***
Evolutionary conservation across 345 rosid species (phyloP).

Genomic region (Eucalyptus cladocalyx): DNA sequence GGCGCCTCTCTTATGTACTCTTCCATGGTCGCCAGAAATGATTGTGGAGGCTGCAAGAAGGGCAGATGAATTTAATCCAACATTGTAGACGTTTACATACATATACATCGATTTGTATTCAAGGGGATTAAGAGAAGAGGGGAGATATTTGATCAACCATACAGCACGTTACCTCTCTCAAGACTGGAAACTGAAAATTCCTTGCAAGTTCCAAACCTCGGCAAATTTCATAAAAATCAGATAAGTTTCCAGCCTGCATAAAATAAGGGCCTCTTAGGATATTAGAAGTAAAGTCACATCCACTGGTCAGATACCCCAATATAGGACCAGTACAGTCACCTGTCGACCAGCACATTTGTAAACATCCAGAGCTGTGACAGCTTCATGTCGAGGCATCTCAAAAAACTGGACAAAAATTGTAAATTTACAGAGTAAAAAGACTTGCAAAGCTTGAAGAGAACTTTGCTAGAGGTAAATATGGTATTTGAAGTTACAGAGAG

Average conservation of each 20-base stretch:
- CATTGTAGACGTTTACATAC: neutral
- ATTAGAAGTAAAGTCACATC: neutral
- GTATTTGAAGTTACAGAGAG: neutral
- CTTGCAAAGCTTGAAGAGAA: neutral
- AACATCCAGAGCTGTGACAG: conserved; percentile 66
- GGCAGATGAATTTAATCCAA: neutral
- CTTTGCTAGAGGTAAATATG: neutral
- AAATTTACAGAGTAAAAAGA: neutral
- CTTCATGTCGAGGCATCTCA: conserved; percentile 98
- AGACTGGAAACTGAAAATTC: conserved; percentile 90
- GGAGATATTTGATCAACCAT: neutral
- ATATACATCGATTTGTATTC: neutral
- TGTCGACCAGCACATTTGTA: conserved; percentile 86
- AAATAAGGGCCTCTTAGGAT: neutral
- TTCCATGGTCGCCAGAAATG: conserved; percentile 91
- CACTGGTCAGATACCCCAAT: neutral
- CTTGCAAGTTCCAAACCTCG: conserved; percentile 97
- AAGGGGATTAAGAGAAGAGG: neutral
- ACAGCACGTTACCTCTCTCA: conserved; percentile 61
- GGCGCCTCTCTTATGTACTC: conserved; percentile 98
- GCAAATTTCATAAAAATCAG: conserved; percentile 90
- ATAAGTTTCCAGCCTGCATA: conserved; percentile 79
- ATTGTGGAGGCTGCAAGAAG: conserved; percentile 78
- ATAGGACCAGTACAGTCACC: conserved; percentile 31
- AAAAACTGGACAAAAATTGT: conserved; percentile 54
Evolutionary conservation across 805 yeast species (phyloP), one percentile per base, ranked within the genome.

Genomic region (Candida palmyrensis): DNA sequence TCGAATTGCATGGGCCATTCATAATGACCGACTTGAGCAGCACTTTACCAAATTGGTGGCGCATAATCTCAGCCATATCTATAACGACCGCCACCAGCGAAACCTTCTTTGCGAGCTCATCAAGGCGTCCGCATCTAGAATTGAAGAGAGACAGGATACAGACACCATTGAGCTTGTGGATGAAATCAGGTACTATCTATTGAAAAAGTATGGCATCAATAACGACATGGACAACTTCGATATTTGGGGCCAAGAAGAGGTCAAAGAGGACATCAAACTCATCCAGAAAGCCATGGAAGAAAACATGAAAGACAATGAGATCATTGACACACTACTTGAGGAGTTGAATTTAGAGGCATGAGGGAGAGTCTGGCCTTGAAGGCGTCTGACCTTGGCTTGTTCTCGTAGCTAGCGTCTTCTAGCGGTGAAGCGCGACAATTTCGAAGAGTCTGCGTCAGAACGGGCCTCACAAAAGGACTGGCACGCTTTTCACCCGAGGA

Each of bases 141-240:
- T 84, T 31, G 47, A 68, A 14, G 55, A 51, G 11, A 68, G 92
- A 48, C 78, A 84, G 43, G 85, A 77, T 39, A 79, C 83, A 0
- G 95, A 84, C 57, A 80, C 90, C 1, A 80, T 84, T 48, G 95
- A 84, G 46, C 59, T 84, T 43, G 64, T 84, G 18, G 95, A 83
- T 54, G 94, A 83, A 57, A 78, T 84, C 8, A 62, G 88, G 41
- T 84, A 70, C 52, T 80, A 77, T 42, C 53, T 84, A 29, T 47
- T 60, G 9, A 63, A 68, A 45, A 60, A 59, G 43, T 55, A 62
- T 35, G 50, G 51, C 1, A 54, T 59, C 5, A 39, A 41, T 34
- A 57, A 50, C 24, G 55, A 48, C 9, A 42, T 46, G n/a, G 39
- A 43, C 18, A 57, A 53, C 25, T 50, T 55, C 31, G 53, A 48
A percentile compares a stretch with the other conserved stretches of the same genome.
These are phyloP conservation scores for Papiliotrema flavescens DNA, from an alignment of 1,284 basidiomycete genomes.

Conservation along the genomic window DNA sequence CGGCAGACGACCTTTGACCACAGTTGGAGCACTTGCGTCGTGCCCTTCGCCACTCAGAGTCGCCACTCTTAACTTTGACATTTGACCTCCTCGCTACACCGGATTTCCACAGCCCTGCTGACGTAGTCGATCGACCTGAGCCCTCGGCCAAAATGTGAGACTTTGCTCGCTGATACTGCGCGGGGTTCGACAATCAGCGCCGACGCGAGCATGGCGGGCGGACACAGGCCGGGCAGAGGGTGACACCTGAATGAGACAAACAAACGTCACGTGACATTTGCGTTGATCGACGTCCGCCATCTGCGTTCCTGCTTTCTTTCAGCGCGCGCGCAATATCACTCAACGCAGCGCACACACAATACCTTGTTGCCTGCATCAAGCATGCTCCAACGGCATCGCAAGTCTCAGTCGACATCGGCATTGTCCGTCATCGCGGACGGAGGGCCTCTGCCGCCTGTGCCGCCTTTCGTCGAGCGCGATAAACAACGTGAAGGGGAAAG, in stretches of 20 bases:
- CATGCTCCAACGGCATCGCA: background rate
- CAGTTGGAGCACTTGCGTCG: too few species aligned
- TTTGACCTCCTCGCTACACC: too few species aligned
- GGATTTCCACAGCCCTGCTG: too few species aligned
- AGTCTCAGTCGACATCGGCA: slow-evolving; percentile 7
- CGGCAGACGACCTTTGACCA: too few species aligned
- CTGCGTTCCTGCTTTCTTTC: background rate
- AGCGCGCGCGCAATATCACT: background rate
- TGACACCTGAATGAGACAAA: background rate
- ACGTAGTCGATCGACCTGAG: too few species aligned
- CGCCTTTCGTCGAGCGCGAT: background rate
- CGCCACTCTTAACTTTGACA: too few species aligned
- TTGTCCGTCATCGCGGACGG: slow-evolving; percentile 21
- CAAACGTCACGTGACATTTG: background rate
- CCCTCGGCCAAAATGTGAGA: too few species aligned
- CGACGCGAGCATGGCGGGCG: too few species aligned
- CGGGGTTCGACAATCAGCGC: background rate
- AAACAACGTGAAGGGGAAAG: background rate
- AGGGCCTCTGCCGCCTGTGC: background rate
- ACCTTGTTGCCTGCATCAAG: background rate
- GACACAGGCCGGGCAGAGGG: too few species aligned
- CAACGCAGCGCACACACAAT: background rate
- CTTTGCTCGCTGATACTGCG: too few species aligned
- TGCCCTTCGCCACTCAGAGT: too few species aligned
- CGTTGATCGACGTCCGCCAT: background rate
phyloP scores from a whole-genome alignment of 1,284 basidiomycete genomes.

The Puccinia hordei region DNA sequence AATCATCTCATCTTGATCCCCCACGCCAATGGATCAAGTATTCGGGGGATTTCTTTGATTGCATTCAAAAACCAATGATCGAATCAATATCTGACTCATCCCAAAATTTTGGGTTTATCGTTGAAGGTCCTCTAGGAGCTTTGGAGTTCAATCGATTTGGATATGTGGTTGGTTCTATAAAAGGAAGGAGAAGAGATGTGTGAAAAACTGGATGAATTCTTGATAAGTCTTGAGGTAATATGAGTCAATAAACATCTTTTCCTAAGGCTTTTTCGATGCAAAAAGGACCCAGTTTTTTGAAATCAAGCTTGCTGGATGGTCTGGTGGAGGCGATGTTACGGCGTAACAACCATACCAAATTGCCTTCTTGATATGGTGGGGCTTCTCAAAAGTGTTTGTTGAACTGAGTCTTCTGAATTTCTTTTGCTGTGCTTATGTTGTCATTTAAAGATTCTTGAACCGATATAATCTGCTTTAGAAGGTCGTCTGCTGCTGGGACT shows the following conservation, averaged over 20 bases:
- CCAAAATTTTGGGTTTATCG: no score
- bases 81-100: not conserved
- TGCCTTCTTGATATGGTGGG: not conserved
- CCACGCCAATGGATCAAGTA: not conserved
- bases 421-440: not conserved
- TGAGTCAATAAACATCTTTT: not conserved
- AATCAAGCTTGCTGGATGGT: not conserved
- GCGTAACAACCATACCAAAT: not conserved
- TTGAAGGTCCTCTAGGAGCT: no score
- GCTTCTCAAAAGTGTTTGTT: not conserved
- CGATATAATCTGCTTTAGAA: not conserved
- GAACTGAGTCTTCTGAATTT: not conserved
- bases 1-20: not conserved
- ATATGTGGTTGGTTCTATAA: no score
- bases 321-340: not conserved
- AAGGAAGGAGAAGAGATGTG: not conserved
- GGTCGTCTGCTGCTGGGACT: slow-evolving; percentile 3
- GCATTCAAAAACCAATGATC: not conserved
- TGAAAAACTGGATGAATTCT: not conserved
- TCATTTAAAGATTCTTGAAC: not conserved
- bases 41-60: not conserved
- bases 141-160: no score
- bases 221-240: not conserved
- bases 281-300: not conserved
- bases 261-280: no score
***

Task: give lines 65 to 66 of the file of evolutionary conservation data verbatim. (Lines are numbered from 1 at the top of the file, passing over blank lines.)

- GACACAGGCCGGGCAGAGGG: too few species aligned
- CAACGCAGCGCACACACAAT: background rate